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Holy Sha-moly, Batman; I knew we had an obesity problem in the country, but I never realized until today just how prevalent it is.

Juli and I went shopping at Walmart this afternoon. I needed a prescription, and she, well, let’s just say that she had some grocery shopping to do. I hesitate on that because ‘grocery shopping’ at Walmart generally means that the dog winds up with a new toy; the garden will be getting some new plants, and; some kind of powdered fiber, along with Fiber One bars will be gracing the kitchen counter for a while. I also note that there is bird seed listed on the receipt…hmm, a new kind of dinner treat?

Juli went her way and I hustled to the pharmacy, picking up the ‘scrip’ and hustling back to the car. As luck would have it, we’d found a place very close to the front entrance, and since I’d forgotten to bring my Kindle, my wait became an exercise in people-watching. And there was a lot to the people I was watching. One couple, who had parked nearby, climbed into their car and I saw the whole thing sag about six or eight inches. I mean, c’mon folks, Monroe makes heavy duty shocks. Save your car! You go over railroad tracks and your exhaust assembly’s gonna remain behind. These people were not fat; fat is too kind a word for them. They were grossly overweight; a pair of heart attacks just waiting to happen. There is no humor in this. I can only hope it is some rare type of thyroid condition, but I’m not counting on it.

I’m six-one and weigh about 245. I should probably lose about thirty pounds. At one point I weighed in at well over 260, but with the encouragement of several doctors, Juli, and a few friends, I’ve managed to lose some of the fat and look forward to losing more. It’s tough; once you pass 50 years of age, the weight goes on easily, but is harder than hell to remove. You make a determined effort by joining a gym and working out every day, but the minute you begin a weight regimen to go along with your cardio, you find yourself in more trouble. Since muscle weighs more than fat, the first few weeks will find you gaining weight rather than losing it. One can become easily discouraged.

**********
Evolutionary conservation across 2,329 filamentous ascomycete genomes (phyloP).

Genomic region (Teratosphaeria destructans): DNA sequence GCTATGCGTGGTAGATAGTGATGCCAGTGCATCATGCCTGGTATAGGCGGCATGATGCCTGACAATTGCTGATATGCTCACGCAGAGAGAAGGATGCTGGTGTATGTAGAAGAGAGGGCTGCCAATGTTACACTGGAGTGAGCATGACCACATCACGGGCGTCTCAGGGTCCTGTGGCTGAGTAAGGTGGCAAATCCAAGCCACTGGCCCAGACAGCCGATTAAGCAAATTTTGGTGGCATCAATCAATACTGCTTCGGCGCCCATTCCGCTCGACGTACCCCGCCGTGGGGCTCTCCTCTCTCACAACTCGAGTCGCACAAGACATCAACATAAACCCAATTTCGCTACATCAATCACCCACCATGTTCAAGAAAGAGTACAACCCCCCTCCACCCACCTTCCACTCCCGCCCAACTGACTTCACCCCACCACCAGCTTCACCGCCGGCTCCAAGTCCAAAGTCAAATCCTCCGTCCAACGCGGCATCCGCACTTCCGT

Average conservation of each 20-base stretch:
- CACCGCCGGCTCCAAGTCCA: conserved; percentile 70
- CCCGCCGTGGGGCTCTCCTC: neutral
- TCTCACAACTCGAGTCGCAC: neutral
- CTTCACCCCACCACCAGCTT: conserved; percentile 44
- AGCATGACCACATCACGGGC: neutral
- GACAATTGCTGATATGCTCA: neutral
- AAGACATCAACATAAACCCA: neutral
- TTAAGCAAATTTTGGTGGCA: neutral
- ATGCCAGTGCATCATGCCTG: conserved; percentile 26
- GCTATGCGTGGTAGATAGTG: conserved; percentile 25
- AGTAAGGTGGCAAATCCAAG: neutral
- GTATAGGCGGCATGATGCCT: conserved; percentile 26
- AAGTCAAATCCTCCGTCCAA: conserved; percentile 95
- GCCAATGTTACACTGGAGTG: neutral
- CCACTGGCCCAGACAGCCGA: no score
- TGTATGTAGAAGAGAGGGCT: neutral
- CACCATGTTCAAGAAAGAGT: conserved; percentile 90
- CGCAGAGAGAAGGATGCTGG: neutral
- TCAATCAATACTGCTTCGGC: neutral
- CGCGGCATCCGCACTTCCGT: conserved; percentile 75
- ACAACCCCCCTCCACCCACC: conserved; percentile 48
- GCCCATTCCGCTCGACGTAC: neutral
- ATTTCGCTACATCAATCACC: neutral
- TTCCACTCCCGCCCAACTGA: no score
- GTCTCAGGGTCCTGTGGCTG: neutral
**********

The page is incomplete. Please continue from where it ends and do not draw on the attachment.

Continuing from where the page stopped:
But enough about me; what do you think of me…as the old joke goes. There I was, watching people going in and out of Walmart and thinking, “I’m going to have to sit outside of Whole Foods and see if this is endemic to Walmart or is it true at all stores that sell; that sell; that sell…what exactly? Sure, they sell candy, but so does every other food store. They also sell a whole range of other things, most of which are non-food-related. Based on that, the majority of people who enter a food store should be obese – I know that’s fallacious, but it makes for good copy. So what is it about Walmart that attracts people who are unquestionably obese?

Let me make one thing perfectly clear – whoops, isn’t that what Nixon said – I have no prejudice against people who are seemingly unconcerned about their weight. I’m quite certain that the women would prefer to be a size two model in Milan…or not…and the men would like to rid themselves of that six months pregnancy bump that they’re carrying around…or not. It’s just that…well…I feel for them. It can’t be any fun lugging that extra weight around. I know that I feel better now than when I was 260 and if I can drop the other 30, I’m going to feel even better. I have no desire to run a marathon or even a 10K; it’s just knowing that the more I lose, the less strain I put on my back and legs and both could use more relief.